Letters from Abroad: Moscow Media

Media bias is an often talked about subject in America, but with international issues like the crises in Ukraine, media bias can take on a completely different form. In America and the West, almost all news outlets are reporting the same story: “Ukraine is a country that has fallen victim to a shameless but somewhat covert invasion by Russian troops, orchestrated by their authoritarian leader, Vladimir Putin, who wants to reestablish control over all of the former Soviet Union.” In Russia, the coverage of the story can best be described as: “A ragtag group of fascists and Ukrainian army troops have been indiscriminately bombing their way through eastern Ukraine, all because an illegitimate revolution replaced a democratically-elected government with racist oligarchs.” Often times, I will be reading BBC news and watching Channel 1 (the Russian government’s channel) and be reading completely different or sometimes contradictory stories.

What best accounts for these discrepancies in news reports lies within the way both of these countries approach this issue. For most westerners, there is almost unanimous agreement that Putin is a “bad guy.” This is something that transcends party lines and most common politics. Almost every western news outlet has been pushing the same basic angle and Americans have had no real reason to question it. After all, how many Americans knew even basic history about Ukraine before this crisis? For Russians, this issue will always have more resonance. Ukraine has great cultural and religious significance to Russians and any Russian over the age of 23 lived in a time when Ukraine was part of the greater Soviet Union. Russian news reports on Ukraine tend to be far more emotional than western reports, showing crying women and interviewing families who have had their apartments shelled by the Ukrainian army. And Russians also consume a pretty straightforward media diet because the Russian government has far greater control over the media then in the west.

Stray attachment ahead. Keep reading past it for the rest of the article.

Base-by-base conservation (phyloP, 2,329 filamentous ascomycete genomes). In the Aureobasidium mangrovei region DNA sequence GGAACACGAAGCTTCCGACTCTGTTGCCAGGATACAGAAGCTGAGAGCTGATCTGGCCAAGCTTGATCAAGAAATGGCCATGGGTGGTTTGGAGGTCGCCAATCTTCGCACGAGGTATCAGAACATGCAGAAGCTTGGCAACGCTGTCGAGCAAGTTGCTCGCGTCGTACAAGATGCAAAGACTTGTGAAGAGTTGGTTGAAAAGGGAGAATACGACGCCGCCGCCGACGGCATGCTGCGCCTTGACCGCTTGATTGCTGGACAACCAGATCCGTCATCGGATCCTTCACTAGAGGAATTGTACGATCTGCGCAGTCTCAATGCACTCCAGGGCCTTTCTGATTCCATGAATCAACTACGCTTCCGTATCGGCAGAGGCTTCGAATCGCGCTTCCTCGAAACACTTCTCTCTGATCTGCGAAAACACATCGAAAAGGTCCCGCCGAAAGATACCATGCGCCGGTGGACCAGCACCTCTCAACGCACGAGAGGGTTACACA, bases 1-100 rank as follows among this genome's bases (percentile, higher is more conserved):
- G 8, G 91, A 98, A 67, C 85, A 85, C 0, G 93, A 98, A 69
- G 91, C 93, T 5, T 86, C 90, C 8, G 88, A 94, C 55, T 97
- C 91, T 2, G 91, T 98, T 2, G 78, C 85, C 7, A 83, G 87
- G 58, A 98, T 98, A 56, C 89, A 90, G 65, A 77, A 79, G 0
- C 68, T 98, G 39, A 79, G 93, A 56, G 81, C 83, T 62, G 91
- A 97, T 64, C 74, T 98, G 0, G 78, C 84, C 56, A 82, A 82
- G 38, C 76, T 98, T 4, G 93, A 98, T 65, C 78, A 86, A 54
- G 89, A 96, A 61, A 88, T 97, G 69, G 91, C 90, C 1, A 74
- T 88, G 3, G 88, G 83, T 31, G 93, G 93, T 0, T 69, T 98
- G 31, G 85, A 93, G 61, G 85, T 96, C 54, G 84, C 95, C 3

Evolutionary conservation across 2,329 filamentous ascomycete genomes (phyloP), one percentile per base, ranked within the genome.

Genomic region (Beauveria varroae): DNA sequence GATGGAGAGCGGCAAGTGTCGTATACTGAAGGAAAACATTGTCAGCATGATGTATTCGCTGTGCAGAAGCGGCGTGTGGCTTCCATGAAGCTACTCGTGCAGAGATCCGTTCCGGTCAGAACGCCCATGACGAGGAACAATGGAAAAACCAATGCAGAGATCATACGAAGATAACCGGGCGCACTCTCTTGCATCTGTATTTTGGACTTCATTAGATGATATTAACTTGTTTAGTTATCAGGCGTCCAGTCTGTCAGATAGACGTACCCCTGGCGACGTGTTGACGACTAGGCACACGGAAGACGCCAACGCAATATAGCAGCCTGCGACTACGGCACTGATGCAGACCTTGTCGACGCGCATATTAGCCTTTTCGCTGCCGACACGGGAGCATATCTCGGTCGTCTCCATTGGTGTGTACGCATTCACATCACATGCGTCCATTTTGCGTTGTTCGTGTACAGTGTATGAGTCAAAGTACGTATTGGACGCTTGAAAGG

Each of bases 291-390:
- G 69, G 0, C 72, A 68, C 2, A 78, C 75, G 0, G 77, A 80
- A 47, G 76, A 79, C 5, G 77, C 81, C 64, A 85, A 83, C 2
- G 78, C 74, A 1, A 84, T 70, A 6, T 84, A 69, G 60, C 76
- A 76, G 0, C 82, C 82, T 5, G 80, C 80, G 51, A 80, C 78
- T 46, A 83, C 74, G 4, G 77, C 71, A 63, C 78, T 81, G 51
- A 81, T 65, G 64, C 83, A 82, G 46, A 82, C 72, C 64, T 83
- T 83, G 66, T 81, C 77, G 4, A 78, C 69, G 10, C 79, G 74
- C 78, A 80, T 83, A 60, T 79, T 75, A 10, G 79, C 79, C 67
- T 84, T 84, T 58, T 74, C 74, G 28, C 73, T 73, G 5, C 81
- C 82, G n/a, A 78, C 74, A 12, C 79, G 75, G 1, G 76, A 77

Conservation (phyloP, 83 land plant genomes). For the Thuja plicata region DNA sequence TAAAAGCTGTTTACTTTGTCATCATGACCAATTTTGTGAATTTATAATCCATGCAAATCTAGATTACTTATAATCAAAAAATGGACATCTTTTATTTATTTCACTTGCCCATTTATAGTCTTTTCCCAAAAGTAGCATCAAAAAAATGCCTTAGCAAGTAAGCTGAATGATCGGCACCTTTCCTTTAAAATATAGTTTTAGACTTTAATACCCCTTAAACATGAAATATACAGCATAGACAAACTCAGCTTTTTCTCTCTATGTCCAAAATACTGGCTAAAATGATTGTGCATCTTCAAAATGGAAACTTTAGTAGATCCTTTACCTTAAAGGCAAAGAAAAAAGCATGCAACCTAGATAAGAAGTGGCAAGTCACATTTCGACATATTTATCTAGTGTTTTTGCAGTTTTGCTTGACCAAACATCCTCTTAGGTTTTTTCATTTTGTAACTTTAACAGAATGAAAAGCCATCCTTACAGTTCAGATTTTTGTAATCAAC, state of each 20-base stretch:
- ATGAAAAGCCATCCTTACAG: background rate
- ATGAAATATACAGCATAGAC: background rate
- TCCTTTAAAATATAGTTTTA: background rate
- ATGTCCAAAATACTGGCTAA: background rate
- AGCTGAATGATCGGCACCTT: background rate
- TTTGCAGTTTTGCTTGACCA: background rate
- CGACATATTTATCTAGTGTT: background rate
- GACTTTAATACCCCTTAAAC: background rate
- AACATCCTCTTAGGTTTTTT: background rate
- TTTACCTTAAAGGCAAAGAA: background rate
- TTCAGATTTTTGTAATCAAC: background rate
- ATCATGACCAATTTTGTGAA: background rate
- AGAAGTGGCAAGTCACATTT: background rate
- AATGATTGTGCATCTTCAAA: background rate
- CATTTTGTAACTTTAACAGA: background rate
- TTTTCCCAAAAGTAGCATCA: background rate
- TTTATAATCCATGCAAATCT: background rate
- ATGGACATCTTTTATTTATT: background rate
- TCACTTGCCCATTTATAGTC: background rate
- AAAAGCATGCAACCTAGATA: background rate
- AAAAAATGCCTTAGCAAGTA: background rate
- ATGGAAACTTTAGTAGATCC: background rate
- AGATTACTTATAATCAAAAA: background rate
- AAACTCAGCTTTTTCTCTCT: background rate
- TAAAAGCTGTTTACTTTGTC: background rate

So what does the media bias mean for both countries? In a word: ignorance. Both Russian and western media outlets have not been lying (for the most part, you can find plenty of examples of blatantly fabricated stories on both sides), but rather focusing on certain aspects of the conflict while ignoring others. For example, here in Russia there is not much more than a hint that Ukrainian rebels may have been responsible for the shooting down of MH17 or that Russia was party to a treaty to respect Ukraine’s national borders. But in America and the West, many people do not know that Ukraine has enlisted the support of paramilitary ultra-nationalists (who in many cases are racists and fascists) like Right Sector and Svoboda and that its army has killed far more civilians than it should have.

One dangerous aspect of all of this is the way that each populace is consuming the media. Many Russians here in Moscow (a lot of the intelligentsia) know that the state controls most media outlets and that they are being given half-truths. On the other hand, I have met Russians who believe everything they see and what is being given to them in the media. But in the West, most people are more inclined to trust the media because they think that western media outlets have no reason to mislead people. Unfortunately, the western media is just as culpable to misreporting stories, especially with the rise of “social media reporting.” I hope that all the future reporters in America and in Russia will remedy the many mistakes and misinformation of this current media war in Ukraine and give a more complete story.